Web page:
Victoria was summoned from her bed by her mother at six in the morning to receive them, which she did ' only in my dressing gown , and alone ' Girlhood , 1. That characteristic emphasis pointed to the total and immediate failure of the Kensington system as far as it concerned the ambitions of its progenitors: Conroy was immediately banished from the royal presence, and although the duchess was regularly called upon to attend her daughter in public, she was systematically excluded from all the new queen's decisions and counsels. But in its wider aims the Kensington system bore instant fruit in the widespread popularity of the new queen.

The hagiographical accounts of universal popular acclaim for Victoria were undoubtedly exaggerated: radicals, republicans, and the huge masses of the indifferent certainly did not see her as their saviour, or the monarchy as the guardian of British liberty. But, primed by the careful publicity of the previous years, the political classes were swept up in a fever of curiosity about the new queen, and for a few weeks her smallest actions were recorded, analysed, and discussed, and her public appearances were attended by vast, good-humoured crowds.

Those who came into direct contact with the queen at this time had little but praise for her charm, her graciousness, her willingness to be happy, her sheer pleasure in her position, and even her appearance. The queen was constantly spoken of in diminutives at this time 'her little majesty', 'the little queen' , and even when fully grown she was only 4 feet 11 inches tall, and in extreme age lost several inches.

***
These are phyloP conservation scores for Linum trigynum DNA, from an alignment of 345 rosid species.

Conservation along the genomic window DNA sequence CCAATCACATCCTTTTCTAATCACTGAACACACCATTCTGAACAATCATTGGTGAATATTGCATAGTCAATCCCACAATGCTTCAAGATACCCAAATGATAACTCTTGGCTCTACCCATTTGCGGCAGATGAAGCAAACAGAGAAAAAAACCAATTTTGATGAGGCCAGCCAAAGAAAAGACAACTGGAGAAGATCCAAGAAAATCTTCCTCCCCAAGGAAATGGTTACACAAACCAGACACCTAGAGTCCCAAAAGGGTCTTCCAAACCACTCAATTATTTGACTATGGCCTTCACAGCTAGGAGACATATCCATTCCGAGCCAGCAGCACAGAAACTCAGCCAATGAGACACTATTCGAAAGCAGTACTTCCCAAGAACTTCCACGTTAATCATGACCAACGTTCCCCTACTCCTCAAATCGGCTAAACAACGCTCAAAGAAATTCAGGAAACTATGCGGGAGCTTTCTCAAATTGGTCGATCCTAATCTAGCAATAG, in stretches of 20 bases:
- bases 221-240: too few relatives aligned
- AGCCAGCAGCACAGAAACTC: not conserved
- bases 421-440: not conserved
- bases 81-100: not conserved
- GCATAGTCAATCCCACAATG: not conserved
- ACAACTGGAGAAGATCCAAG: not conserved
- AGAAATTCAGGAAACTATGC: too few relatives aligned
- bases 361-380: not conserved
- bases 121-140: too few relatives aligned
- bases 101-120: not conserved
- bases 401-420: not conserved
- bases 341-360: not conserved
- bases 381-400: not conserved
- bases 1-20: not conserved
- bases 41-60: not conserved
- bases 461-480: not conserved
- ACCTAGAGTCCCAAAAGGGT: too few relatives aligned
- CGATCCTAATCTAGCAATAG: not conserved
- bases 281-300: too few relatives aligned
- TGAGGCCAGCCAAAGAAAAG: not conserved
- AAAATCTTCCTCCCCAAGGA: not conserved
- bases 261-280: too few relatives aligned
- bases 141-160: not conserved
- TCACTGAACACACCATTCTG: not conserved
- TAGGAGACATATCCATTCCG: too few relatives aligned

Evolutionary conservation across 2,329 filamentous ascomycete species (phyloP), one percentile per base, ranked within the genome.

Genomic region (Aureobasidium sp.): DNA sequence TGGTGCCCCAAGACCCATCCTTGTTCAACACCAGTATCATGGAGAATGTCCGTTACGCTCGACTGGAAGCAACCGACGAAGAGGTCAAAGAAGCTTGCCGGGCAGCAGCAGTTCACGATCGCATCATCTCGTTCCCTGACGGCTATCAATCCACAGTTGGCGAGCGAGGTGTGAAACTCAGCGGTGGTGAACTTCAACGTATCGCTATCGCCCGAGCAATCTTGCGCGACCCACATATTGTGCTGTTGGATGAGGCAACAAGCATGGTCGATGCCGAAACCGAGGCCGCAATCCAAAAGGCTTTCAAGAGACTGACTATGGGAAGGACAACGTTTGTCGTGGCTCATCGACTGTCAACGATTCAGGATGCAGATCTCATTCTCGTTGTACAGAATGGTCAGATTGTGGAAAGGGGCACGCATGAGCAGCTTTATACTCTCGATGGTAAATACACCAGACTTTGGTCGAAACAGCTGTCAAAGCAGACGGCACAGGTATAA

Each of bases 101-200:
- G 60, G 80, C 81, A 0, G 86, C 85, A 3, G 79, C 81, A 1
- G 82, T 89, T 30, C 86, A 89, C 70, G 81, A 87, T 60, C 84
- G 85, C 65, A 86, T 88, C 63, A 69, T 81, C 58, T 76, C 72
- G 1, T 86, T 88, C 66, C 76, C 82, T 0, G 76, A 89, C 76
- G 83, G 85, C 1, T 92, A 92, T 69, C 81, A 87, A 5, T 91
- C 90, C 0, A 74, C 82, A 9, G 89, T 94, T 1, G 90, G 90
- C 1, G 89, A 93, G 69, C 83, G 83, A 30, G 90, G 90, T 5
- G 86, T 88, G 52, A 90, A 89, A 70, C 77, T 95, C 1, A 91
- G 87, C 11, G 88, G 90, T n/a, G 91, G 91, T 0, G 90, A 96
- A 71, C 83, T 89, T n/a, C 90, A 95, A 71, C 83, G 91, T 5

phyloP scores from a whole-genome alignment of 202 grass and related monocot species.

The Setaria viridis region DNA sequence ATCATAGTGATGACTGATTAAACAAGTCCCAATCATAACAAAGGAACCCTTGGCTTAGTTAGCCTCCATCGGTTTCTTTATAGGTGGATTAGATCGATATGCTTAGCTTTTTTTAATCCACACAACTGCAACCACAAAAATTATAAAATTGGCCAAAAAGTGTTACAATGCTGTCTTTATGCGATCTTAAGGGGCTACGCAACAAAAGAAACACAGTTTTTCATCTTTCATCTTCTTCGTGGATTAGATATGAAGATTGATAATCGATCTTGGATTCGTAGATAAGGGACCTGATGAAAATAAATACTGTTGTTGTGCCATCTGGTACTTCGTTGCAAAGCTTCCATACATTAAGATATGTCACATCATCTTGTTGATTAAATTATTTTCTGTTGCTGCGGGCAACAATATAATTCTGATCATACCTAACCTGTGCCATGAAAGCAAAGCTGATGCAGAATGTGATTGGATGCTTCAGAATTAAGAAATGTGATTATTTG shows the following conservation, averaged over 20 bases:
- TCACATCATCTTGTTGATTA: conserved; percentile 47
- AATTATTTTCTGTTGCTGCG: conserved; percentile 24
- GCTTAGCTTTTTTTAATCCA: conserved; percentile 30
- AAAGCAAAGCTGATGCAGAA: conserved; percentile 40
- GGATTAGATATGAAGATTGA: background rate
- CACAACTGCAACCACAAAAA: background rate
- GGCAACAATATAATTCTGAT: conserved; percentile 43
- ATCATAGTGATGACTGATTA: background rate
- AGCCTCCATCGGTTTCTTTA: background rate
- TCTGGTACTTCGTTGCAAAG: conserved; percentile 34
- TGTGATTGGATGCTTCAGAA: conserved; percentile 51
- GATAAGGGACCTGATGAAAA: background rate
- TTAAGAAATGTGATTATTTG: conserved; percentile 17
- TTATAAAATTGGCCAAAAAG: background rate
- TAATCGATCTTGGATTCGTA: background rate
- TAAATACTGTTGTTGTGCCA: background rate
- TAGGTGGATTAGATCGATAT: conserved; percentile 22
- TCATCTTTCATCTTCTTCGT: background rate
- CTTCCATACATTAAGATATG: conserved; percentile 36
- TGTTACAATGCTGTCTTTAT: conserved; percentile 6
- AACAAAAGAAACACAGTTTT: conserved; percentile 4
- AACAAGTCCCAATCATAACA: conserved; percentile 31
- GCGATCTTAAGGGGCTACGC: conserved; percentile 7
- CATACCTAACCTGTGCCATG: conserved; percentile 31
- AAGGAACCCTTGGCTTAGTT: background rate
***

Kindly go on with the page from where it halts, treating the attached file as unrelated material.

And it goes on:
Her voice, on the other hand, was praised from the outset for its melodious quality: 'as sweet as a Virginia nightingale's', rhapsodized one American observer E. Boykin , ed. Much play was made with the burdens of majesty heaped on the small shoulders of an inexperienced, unprotected girl. David Wilkie's painting The First Council of Queen Victoria , painted in , contrasts the white-clad Victoria with the sombrely dressed, bewhiskered, elderly members of her government.

The picture was inaccurate in several respects— Victoria was actually dressed in mourning for her uncle at the council on the first day of her reign—but the contrast between the masculine world of politics and the femininity of the queen was valid. It was not, however, Victoria's inexperience and fragility that impressed those present so much as her presence of mind, dignity, and courage.